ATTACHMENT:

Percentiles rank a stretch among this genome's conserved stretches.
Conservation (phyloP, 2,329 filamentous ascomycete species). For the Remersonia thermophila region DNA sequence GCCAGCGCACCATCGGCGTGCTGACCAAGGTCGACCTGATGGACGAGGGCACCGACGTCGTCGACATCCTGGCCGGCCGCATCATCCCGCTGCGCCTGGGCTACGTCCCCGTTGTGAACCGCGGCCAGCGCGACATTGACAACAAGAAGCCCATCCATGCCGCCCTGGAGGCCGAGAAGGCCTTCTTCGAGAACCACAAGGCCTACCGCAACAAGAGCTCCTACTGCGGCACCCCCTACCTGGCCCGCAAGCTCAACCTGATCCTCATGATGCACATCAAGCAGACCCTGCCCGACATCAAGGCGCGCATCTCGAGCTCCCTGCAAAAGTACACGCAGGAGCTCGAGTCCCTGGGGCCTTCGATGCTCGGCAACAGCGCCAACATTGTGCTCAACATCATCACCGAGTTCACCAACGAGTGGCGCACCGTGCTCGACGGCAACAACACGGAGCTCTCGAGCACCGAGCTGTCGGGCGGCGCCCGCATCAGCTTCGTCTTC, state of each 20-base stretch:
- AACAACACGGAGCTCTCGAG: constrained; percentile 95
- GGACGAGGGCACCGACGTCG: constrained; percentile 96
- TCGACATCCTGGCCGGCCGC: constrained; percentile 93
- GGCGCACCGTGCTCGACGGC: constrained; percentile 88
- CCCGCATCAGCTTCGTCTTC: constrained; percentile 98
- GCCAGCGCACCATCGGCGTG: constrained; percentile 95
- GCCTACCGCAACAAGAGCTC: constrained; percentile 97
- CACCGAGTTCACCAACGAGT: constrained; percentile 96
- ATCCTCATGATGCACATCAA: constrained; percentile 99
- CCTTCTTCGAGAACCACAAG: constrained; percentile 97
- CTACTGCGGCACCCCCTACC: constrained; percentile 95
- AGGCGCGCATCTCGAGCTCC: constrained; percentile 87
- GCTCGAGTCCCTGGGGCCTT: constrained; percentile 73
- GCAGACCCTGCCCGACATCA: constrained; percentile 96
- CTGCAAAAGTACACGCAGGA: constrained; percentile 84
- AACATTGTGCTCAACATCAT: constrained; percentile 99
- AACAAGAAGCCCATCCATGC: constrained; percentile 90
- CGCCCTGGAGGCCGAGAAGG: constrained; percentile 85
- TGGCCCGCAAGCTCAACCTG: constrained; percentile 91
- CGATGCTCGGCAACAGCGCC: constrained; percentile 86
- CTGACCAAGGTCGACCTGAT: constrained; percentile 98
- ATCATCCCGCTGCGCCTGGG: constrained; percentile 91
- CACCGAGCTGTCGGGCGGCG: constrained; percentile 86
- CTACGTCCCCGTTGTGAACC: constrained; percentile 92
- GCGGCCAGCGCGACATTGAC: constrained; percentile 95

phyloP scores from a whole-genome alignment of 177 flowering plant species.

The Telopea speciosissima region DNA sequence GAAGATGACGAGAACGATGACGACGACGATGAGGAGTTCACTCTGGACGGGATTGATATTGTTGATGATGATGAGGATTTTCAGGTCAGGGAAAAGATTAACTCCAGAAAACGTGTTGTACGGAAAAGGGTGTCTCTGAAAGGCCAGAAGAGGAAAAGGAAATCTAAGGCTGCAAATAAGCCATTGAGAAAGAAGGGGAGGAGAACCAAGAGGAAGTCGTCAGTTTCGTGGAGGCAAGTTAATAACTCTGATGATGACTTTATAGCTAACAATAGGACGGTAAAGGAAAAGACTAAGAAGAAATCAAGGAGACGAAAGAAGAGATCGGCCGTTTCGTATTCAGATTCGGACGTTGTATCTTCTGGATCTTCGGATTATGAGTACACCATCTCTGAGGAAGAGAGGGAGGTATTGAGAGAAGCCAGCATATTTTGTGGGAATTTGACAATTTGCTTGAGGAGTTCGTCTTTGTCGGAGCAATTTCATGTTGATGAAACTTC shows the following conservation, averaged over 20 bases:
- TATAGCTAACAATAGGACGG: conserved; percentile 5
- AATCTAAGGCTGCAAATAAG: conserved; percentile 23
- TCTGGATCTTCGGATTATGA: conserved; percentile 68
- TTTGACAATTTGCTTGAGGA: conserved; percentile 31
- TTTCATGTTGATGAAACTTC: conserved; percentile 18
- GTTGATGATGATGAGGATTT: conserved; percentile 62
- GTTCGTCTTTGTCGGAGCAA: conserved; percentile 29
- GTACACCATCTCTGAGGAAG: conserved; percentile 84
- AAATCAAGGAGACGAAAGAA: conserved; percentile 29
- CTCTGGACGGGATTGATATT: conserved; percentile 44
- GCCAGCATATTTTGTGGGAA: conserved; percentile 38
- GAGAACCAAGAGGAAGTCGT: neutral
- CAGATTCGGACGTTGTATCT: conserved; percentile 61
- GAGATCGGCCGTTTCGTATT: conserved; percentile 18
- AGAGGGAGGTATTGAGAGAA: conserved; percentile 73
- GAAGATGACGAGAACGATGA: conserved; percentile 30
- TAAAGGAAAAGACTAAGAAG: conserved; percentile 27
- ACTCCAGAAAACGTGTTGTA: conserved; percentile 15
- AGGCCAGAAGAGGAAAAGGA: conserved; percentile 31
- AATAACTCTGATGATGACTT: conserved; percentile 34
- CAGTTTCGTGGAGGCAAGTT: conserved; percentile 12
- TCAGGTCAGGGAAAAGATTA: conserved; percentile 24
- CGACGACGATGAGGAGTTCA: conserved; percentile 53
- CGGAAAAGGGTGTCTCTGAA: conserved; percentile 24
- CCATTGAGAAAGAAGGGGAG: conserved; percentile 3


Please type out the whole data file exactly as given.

Percentiles rank a stretch among this genome's conserved stretches.
Conservation (phyloP, 2,329 filamentous ascomycete species). For the Remersonia thermophila region DNA sequence GCCAGCGCACCATCGGCGTGCTGACCAAGGTCGACCTGATGGACGAGGGCACCGACGTCGTCGACATCCTGGCCGGCCGCATCATCCCGCTGCGCCTGGGCTACGTCCCCGTTGTGAACCGCGGCCAGCGCGACATTGACAACAAGAAGCCCATCCATGCCGCCCTGGAGGCCGAGAAGGCCTTCTTCGAGAACCACAAGGCCTACCGCAACAAGAGCTCCTACTGCGGCACCCCCTACCTGGCCCGCAAGCTCAACCTGATCCTCATGATGCACATCAAGCAGACCCTGCCCGACATCAAGGCGCGCATCTCGAGCTCCCTGCAAAAGTACACGCAGGAGCTCGAGTCCCTGGGGCCTTCGATGCTCGGCAACAGCGCCAACATTGTGCTCAACATCATCACCGAGTTCACCAACGAGTGGCGCACCGTGCTCGACGGCAACAACACGGAGCTCTCGAGCACCGAGCTGTCGGGCGGCGCCCGCATCAGCTTCGTCTTC, state of each 20-base stretch:
- AACAACACGGAGCTCTCGAG: constrained; percentile 95
- GGACGAGGGCACCGACGTCG: constrained; percentile 96
- TCGACATCCTGGCCGGCCGC: constrained; percentile 93
- GGCGCACCGTGCTCGACGGC: constrained; percentile 88
- CCCGCATCAGCTTCGTCTTC: constrained; percentile 98
- GCCAGCGCACCATCGGCGTG: constrained; percentile 95
- GCCTACCGCAACAAGAGCTC: constrained; percentile 97
- CACCGAGTTCACCAACGAGT: constrained; percentile 96
- ATCCTCATGATGCACATCAA: constrained; percentile 99
- CCTTCTTCGAGAACCACAAG: constrained; percentile 97
- CTACTGCGGCACCCCCTACC: constrained; percentile 95
- AGGCGCGCATCTCGAGCTCC: constrained; percentile 87
- GCTCGAGTCCCTGGGGCCTT: constrained; percentile 73
- GCAGACCCTGCCCGACATCA: constrained; percentile 96
- CTGCAAAAGTACACGCAGGA: constrained; percentile 84
- AACATTGTGCTCAACATCAT: constrained; percentile 99
- AACAAGAAGCCCATCCATGC: constrained; percentile 90
- CGCCCTGGAGGCCGAGAAGG: constrained; percentile 85
- TGGCCCGCAAGCTCAACCTG: constrained; percentile 91
- CGATGCTCGGCAACAGCGCC: constrained; percentile 86
- CTGACCAAGGTCGACCTGAT: constrained; percentile 98
- ATCATCCCGCTGCGCCTGGG: constrained; percentile 91
- CACCGAGCTGTCGGGCGGCG: constrained; percentile 86
- CTACGTCCCCGTTGTGAACC: constrained; percentile 92
- GCGGCCAGCGCGACATTGAC: constrained; percentile 95

phyloP scores from a whole-genome alignment of 177 flowering plant species.

The Telopea speciosissima region DNA sequence GAAGATGACGAGAACGATGACGACGACGATGAGGAGTTCACTCTGGACGGGATTGATATTGTTGATGATGATGAGGATTTTCAGGTCAGGGAAAAGATTAACTCCAGAAAACGTGTTGTACGGAAAAGGGTGTCTCTGAAAGGCCAGAAGAGGAAAAGGAAATCTAAGGCTGCAAATAAGCCATTGAGAAAGAAGGGGAGGAGAACCAAGAGGAAGTCGTCAGTTTCGTGGAGGCAAGTTAATAACTCTGATGATGACTTTATAGCTAACAATAGGACGGTAAAGGAAAAGACTAAGAAGAAATCAAGGAGACGAAAGAAGAGATCGGCCGTTTCGTATTCAGATTCGGACGTTGTATCTTCTGGATCTTCGGATTATGAGTACACCATCTCTGAGGAAGAGAGGGAGGTATTGAGAGAAGCCAGCATATTTTGTGGGAATTTGACAATTTGCTTGAGGAGTTCGTCTTTGTCGGAGCAATTTCATGTTGATGAAACTTC shows the following conservation, averaged over 20 bases:
- TATAGCTAACAATAGGACGG: conserved; percentile 5
- AATCTAAGGCTGCAAATAAG: conserved; percentile 23
- TCTGGATCTTCGGATTATGA: conserved; percentile 68
- TTTGACAATTTGCTTGAGGA: conserved; percentile 31
- TTTCATGTTGATGAAACTTC: conserved; percentile 18
- GTTGATGATGATGAGGATTT: conserved; percentile 62
- GTTCGTCTTTGTCGGAGCAA: conserved; percentile 29
- GTACACCATCTCTGAGGAAG: conserved; percentile 84
- AAATCAAGGAGACGAAAGAA: conserved; percentile 29
- CTCTGGACGGGATTGATATT: conserved; percentile 44
- GCCAGCATATTTTGTGGGAA: conserved; percentile 38
- GAGAACCAAGAGGAAGTCGT: neutral
- CAGATTCGGACGTTGTATCT: conserved; percentile 61
- GAGATCGGCCGTTTCGTATT: conserved; percentile 18
- AGAGGGAGGTATTGAGAGAA: conserved; percentile 73
- GAAGATGACGAGAACGATGA: conserved; percentile 30
- TAAAGGAAAAGACTAAGAAG: conserved; percentile 27
- ACTCCAGAAAACGTGTTGTA: conserved; percentile 15
- AGGCCAGAAGAGGAAAAGGA: conserved; percentile 31
- AATAACTCTGATGATGACTT: conserved; percentile 34
- CAGTTTCGTGGAGGCAAGTT: conserved; percentile 12
- TCAGGTCAGGGAAAAGATTA: conserved; percentile 24
- CGACGACGATGAGGAGTTCA: conserved; percentile 53
- CGGAAAAGGGTGTCTCTGAA: conserved; percentile 24
- CCATTGAGAAAGAAGGGGAG: conserved; percentile 3